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Reduced metabolism/TDEE beyond expected from weight loss

So several studies have pointed to this effect of adaptive thermogenesis, some of which is expected. But found a nice recent one that covered several effects at once nicely.

First, the totally expected part. I'll try not to use the term metabolism as an all day type thing including all activities when that is really TDEE. Metabolism is mainly the lower level functions, some base and required though can be slowed down, some higher level functions like cell replacement for skin, hair, nail, muscle growth which can really be slowed down or skipped, and even higher level stuff like processing foods which probably shouldn't be considered metabolism normally, but some do ("kick start your metabolism by eating breakfast" misunderstanding).

Your TDEE is composed of your BMR (Basal metabolism) + NEAT (Non-Exercise activity) + TEF (energy burned processing food eaten) + EAT (Exercise activity).

If you eat less, your TEF burn (usually about 10% of what you eat) goes down, so TDEE goes down. So eating 2000 TEF is 200 of that, go to eating 1600 TEF is 160, so loss of 40 calories to TDEE, not much.

As you start to weigh less, NEAT and EAT (if pace & intensity kept the same) go down since you are moving less mass around, so TDEE goes down. What may happen though is you move more since you weigh less, and exercise harder. So perhaps no adjustment to TDEE, but probably lowering.

As there is less body mass for functions, the BMR will go down slightly. If mainly fat mass lost, not that bad since it didn't require much energy anyway (2 cal/lb a day). But muscle mass lost, while resting energy use isn't much (6 cal/lb a day), that lost muscle being used daily could impact TDEE badly. Along with less mass is perhaps less LBM which includes blood volume, less muscle is also less glucose stores (with water), and water management is a decent calorie burn too. So as weight goes down, BMR goes down somewhat depending on what is lost, and therefore TDEE will lower too.

So outside all those known and expected reasons for your metabolism and TDEE to burn less as you diet and lose weight, there is the one that could be avoided, and perhaps you want to avoid it to make maintenance easier.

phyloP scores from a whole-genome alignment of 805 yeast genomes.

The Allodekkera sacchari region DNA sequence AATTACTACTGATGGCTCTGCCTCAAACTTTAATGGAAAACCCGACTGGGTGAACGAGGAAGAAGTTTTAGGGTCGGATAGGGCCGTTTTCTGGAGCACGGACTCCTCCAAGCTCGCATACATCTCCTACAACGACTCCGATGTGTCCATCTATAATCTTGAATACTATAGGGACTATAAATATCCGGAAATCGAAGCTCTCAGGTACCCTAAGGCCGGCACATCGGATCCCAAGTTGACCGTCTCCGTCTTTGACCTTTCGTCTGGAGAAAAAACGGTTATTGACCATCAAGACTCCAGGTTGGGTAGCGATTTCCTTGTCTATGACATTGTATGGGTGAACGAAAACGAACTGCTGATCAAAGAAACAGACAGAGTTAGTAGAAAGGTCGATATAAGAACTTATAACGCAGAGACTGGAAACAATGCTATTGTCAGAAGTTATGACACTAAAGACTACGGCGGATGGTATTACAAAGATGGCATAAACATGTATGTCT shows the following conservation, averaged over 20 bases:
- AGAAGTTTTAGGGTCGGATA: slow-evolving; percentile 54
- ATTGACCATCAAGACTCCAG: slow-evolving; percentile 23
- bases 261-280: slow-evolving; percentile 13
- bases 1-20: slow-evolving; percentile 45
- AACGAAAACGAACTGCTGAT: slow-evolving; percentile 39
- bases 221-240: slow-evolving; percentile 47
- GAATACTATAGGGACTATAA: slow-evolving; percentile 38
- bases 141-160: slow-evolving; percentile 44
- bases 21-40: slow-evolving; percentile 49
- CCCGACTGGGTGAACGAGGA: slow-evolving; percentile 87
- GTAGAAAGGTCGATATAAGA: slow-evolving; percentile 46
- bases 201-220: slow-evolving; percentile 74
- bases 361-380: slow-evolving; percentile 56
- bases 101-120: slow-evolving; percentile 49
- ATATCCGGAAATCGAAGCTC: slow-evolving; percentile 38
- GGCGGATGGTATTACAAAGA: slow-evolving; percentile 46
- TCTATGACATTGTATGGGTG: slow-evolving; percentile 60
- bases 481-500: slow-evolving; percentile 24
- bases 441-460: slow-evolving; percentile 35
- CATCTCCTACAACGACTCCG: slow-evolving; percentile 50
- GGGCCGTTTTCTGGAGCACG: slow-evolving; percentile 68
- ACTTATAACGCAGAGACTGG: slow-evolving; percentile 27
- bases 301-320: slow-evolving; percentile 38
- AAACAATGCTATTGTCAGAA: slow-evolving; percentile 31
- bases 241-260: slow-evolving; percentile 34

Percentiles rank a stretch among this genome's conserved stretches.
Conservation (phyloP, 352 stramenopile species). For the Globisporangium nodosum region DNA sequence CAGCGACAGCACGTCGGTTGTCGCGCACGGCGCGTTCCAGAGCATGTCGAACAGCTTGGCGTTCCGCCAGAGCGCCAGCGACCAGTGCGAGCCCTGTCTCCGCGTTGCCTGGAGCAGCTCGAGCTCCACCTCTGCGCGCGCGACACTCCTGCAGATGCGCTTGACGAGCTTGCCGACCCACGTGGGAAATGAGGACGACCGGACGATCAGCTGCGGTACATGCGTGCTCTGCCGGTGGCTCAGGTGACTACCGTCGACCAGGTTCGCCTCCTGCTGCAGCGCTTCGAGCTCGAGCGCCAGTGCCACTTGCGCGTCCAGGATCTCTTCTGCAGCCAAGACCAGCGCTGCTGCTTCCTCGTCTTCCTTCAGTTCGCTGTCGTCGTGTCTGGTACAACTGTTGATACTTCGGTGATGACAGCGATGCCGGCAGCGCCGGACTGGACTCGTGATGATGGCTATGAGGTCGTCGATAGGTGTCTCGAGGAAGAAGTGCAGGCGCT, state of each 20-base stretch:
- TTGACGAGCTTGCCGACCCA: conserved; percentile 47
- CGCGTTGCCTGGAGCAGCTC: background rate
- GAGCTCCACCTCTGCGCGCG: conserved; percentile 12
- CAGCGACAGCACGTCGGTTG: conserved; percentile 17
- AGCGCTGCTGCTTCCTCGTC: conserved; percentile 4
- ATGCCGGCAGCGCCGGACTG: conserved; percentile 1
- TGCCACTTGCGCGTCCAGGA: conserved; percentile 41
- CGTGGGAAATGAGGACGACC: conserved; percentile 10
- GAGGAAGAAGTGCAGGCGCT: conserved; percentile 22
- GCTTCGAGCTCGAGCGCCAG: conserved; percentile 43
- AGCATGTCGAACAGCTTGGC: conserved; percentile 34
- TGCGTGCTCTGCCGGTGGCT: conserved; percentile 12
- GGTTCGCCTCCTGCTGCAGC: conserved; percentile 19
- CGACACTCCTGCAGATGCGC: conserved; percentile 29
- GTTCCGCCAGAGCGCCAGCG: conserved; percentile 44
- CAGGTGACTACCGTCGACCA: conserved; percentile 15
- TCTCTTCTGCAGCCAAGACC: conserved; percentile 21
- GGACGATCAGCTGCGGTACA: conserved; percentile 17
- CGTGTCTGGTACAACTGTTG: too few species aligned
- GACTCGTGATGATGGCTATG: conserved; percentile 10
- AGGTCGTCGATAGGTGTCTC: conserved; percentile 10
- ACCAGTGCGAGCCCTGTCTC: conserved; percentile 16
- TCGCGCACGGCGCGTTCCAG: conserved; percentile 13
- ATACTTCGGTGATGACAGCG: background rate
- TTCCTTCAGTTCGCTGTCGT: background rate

And that is a drop in TDEE unrelated to any of the above, and is just the body getting more efficient with BMR, TEF, NEAT, and EAT altogether, metabolic adaptation is what it's usually called. Sometimes called metabolic damage, if you consider lower than what it was and could be damage, or merely the body doing what it has to do.

Here's the 6 month study in full if you want to dig in to it, I thought I'd point out some tidbits.

Participants had to be between BMI 25-30, overweight category, but healthy otherwise. They were excluded if they smoked, exercised more than twice a week, were pregnant, lactating or post-menopausal, had a history of obesity (BMI>32), diabetes, cardiovascular disease, eating disorders, psychological disorders, substance abuse or regularly used medications except for birth control. So that may have a bearing in comparison.

Diet was 55 / 15 / 30 for C / P / F. 

CR (Calorie Restriction) was 25% deficit from TDEE, so not massive.

CR + EX (EXercise) was 12.5% deficit plus 12.5% calories burned in cardio exercise 5 x week, each session being 403-569 calories for 45-53 min (women and men difference).

LCD (Low Calorie Diet) was 890 cal/day until 15% of weight was loss, then back to maintenance calories by month 3, whatever it was then. That's a tad massive

DEXA scans for body composition of LBM (Fat Free Mass (FFM)) and Fat Mass (FM). Sedentary TDEE measurements in a metabolic chamber for 23 hrs. SMR (Sleeping Metabolic Rate (BMR)) measured chunk of night no movement.

Several formulas related to measured Sedentary TDEE at baseline based on all available stats, to compare down the road when stats changed.

At 3 month check, sedentary TDEE had dropped by the following amounts, below what the formulas would have indicated for new measured LBM and FM, and SMR. In other words, it lowered the expected amount, and an additional...

CR - 371

CREX - 2

LCD -  496

At 6 month check, there was some recovery to be had, and reminder the LCD was at maintenance this entire time from 3-6 months...

CR - 209